Isn’t it amazing what a little male competition can lead to when it comes to DIY and the construction of farm out buildings? The competition in question started when I hired a local guy to build my wonderful new chicken house. “Cluckingham Palace” or “Poultry Towers” as it is affectionately known around here. Hiring of labour was apparently required as the unpaid farmhand was far too busy with such efforts and would require a whole new array of tools to build such a thing! But unbeknown to me he was secretly conspiring to better the Palace with his own construction-a Barn!
The barn was a definite requirement for our new farming venture of sheep (see previous blog) and heritage breed meat chickens. Oh and the dog-well that is certainly another blog for the future. Secret plans were being drawn up under the cover of darkness in cahoots with the neighbour. As it turned out-our lovely neighbour, or more specifically, our lovely neighbour’s Mum had sustainable plantation hardwood just up the road so we could build the majority of the structure from locally sourced materials.
First up came the positioning of the structure in the paddock in relation to the house and more importantly the view from the deck towards said structure. Legal representation was almost required after that exercise but compromises were reached and the fencing guys, while installing the sheep fence, also installed the timber posts for the main frame.
Then came the planning conferences between the unpaid farmhand and the neighbour who also expertly milled all the timber into appropriate sized boards for cladding the walls. I was hired as painting consultant to apply non-creosote based wood preserver to the ends that would be in contact with the ground (personally I think it still looked and smelled like creosote!). But at 5ft 2in I was apparently vertically challenged when it came to assist with the roofing iron.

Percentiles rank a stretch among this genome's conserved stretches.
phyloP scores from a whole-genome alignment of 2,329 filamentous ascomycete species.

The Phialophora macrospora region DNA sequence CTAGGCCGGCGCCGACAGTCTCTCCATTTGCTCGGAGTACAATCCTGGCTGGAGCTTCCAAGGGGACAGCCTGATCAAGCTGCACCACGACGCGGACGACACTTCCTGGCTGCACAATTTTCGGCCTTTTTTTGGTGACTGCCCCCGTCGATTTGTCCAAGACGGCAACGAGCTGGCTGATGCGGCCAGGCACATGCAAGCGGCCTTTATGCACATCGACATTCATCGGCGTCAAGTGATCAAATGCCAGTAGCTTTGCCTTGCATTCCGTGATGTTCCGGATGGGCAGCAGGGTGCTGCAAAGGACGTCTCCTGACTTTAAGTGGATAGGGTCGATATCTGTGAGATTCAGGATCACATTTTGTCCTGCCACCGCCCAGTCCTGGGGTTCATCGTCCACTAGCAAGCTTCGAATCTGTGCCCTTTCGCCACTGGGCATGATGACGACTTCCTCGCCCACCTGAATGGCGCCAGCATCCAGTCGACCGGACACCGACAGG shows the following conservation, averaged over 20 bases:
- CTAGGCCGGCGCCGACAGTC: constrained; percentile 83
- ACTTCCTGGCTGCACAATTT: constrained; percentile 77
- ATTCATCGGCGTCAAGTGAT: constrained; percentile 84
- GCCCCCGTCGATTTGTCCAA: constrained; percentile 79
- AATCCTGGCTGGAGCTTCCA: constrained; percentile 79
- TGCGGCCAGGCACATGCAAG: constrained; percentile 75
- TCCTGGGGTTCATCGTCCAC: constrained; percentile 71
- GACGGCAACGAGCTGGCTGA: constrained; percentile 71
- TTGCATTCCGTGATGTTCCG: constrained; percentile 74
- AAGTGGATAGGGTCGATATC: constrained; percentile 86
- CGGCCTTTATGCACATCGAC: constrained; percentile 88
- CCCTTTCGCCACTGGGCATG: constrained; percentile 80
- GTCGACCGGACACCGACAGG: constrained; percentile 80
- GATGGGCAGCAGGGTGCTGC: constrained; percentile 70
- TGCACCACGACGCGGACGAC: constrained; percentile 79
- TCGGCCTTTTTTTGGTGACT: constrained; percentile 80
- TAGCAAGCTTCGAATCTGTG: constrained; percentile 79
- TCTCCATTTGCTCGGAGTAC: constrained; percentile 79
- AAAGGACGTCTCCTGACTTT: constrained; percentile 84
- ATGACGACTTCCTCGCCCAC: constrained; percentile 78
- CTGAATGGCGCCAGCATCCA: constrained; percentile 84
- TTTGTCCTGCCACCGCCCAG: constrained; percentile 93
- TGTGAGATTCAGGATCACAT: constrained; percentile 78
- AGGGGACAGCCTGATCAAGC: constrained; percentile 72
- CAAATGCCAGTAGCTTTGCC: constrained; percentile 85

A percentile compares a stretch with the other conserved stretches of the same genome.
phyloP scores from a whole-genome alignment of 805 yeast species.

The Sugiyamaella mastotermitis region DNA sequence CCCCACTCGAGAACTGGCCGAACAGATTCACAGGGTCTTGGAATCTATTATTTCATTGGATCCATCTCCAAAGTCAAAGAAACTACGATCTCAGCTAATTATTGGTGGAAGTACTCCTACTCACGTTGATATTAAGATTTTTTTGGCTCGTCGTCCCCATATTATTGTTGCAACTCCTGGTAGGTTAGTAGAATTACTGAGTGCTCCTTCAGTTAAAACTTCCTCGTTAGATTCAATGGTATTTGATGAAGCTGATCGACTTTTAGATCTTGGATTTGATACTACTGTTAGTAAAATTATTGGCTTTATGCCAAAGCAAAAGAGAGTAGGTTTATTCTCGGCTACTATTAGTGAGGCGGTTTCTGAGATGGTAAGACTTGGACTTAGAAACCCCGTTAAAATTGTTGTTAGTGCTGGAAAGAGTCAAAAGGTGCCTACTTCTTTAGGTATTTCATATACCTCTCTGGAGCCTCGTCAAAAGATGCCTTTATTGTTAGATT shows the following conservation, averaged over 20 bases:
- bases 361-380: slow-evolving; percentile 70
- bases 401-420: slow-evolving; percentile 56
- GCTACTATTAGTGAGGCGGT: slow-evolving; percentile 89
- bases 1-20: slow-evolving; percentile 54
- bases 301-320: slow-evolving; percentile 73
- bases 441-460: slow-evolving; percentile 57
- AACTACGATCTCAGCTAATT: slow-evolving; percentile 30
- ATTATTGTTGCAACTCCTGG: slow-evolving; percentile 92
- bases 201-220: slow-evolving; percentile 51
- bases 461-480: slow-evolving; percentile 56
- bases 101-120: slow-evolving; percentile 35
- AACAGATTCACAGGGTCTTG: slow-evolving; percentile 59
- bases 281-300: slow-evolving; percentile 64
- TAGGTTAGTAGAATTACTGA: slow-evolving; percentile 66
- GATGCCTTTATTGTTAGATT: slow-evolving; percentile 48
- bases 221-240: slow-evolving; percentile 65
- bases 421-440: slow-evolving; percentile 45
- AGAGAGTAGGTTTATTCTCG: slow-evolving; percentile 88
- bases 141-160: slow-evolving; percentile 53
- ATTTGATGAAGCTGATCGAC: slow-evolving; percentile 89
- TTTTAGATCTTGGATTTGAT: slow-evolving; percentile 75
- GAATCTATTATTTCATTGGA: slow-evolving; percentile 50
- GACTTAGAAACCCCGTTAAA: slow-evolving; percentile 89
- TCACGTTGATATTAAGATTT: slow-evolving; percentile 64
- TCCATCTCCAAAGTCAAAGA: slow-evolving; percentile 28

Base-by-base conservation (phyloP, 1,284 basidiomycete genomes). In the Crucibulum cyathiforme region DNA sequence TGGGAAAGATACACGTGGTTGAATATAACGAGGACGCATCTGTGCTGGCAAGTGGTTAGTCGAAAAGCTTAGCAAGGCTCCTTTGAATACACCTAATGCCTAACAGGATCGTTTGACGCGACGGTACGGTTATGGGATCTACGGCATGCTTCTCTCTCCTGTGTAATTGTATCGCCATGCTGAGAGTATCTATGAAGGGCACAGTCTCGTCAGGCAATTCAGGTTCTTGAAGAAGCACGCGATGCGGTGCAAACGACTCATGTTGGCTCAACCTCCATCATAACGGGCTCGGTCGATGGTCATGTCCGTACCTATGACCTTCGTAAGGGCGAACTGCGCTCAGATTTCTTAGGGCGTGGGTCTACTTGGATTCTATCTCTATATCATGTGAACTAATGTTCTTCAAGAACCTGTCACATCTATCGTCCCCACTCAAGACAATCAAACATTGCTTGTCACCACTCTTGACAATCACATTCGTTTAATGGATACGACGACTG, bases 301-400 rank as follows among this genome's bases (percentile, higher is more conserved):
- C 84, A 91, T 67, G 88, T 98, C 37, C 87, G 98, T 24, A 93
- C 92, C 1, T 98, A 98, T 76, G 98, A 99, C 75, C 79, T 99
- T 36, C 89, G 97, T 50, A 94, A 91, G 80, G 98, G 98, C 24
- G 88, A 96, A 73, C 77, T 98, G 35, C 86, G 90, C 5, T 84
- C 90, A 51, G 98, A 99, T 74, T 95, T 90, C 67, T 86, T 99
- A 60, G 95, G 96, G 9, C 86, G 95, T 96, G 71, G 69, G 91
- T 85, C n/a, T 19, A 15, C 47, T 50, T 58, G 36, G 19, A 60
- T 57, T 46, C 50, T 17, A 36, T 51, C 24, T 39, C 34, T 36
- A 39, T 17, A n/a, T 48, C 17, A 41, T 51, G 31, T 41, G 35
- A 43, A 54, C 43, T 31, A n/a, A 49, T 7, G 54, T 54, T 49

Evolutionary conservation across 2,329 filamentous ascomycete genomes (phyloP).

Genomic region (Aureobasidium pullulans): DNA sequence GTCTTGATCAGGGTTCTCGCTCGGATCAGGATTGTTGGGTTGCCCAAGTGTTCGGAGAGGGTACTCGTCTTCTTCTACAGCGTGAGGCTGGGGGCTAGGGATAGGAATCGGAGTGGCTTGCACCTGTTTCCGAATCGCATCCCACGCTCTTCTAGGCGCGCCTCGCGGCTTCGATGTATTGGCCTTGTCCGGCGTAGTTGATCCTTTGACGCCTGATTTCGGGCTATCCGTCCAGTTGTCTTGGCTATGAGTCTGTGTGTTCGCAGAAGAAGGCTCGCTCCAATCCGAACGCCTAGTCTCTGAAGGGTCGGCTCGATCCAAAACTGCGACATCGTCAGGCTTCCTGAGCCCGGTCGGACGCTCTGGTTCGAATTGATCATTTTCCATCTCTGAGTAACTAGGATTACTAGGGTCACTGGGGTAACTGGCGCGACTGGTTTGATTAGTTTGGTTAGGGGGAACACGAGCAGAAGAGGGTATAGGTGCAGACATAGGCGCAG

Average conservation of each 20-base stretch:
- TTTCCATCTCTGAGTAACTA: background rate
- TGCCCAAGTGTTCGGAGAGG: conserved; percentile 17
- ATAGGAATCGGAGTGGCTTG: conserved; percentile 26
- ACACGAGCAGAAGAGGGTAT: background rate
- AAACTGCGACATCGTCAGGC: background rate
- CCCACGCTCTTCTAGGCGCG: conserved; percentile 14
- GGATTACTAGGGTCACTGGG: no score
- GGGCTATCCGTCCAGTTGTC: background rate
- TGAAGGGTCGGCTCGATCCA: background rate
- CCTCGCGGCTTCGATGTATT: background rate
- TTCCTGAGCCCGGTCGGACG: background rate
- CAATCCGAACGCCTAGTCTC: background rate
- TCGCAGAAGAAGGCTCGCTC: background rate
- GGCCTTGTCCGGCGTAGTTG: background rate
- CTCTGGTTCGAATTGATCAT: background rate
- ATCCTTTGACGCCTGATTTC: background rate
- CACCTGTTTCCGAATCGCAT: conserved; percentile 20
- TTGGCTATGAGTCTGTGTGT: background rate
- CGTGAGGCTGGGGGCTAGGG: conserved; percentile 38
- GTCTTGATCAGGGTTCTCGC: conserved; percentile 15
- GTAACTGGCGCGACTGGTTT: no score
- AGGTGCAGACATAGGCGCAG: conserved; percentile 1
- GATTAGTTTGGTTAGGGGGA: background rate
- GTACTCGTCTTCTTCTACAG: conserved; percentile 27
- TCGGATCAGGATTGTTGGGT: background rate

The city folk that are our beloved friends always love to come visit up here with all the fresh air and fresh eggs so we can usually entice them here for a weekend and when they least expect it-hit them with a building project that requires their tallness!
It has been a very warm end to Spring in Queensland and battling roofing iron in 30 degree temps isn’t my idea of fun so I dutifully watched as designated first aider from the coolness of the deck. I did sprint out at half time with oranges and cold water and by the end of the weekend the roof was up! The roof itself is a magnificent work of precision given the unpaid farmhand loves spreadsheets and his trusty assistant is a senior finance manager (loves numbers)!
A determined effort to get the walls in place and a little help from me (I needed a ladder due to my vertical challenges) and the guttering and water tank were subsequently installed. The thing about water tanks is once you have put one in-you are obsessed with the rain radar! My little rain dances finally paid off when we received our first real drop of rain for November and the tank is almost full. We have a good supply of clean water now to the drinking trough for the sheep-unless #2 lamb succeeds in de-plumbing the whole affair!
So here it is in all of its splendour. I have a lovely new barn for my farming ventures and a very happy unpaid farmhand who may sign up for “The Block” if I am not careful!